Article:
“The acceptance of the WFH (work from home) option by several companies has given office space tenants the leeway to bargain with their landlords,” Puri said. “However, this current slow demand coupled with new negotiated rentals is strictly for the short term, until Covid-19 uncertainties lift. The emergence of a vaccine—hopefully before the end of the year—will see pent-up demand for commercial properties rise once again.”
Grade B office spaces, or those that don’t have too many facilities, are being leased at 15-20% discount, said Ramprasad Padhi, a Mumbai-based real estate adviser, and founder and chief executive of Mumbai Properties Consulting Pvt. “Landlords are ready to defer rent payment up to September in some cases to retain tenants.”
Some Don’t Budge
Yet, several Grade A—or top-tier—landlords aren’t open to negotiation. Second tier, small scale and Grade B landlords may be doing so and it’s a reflection of poor quality of the property, according to an executive from a real estate developer who declined to be identified.
For large multinational firms, rentals are a small fraction of overall costs, at 3-6%, the executive quoted earlier said. They want to ensure safety and security of their staff, he said, adding rent collections have been strong in this segment. Many leases were signed in this quarter, he said, highlighting the appetite for such projects.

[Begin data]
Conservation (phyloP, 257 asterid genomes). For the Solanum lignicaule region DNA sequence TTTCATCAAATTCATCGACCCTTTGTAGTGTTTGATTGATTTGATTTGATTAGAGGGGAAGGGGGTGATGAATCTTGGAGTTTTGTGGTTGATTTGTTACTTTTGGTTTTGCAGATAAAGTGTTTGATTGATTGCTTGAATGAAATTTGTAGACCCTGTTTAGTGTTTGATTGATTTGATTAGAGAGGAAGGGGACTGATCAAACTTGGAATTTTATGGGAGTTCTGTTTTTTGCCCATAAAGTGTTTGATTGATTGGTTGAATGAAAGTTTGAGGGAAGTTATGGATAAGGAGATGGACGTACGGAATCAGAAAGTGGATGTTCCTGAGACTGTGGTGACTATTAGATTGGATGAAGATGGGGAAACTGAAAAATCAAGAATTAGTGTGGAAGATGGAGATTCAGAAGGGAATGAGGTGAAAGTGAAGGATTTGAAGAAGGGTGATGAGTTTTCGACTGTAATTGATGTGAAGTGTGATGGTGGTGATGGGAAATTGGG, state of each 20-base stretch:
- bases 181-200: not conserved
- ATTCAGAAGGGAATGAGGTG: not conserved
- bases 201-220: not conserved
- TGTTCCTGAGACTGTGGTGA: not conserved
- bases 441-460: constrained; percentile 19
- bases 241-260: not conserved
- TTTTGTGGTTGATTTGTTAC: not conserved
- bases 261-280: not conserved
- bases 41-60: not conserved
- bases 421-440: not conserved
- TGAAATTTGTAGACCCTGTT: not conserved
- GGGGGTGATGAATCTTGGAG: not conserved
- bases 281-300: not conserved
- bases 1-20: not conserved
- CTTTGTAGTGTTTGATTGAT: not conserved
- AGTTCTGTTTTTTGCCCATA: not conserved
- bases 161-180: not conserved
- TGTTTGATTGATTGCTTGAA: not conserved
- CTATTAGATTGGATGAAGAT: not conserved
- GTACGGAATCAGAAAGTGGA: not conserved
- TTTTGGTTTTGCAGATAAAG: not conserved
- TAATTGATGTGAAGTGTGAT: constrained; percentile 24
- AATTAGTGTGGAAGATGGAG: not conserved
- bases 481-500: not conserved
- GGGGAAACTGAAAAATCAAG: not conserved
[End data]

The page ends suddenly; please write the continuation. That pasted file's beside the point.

Padhi, however, sees pressure to continue on landlords. Rentals average Rs 250 per sq ft in Mumbai’s business district of Bandra Kurla Complex—which houses offices for the National Stock Exchange and ICICI Bank Ltd., among others, he said. “Clients are now looking at a minimum of 20% reduction,” he said, even as some landlords are quoting higher. “Many companies in BKC are planning to vacate their spaces and move to Andheri, where they will find similar spaces and save up to 60% on rent.”
Puri from Anarock said commercial property valuations in certain markets are seeing a marginal drop of up to a tenth. “However, this isn’t a market trend but is dependent on factors like property type, builder, location and amenities on offer,” he said. “Those who can hold on aren’t willing to undervalue their properties, nor—depending on the client and all the other variables—will they be asked to.”
Embassy Office Parks REIT—India’s first real estate investment trust—said most of its tenants belong to the technology sector that’s “performing well at a global and local level during the pandemic”.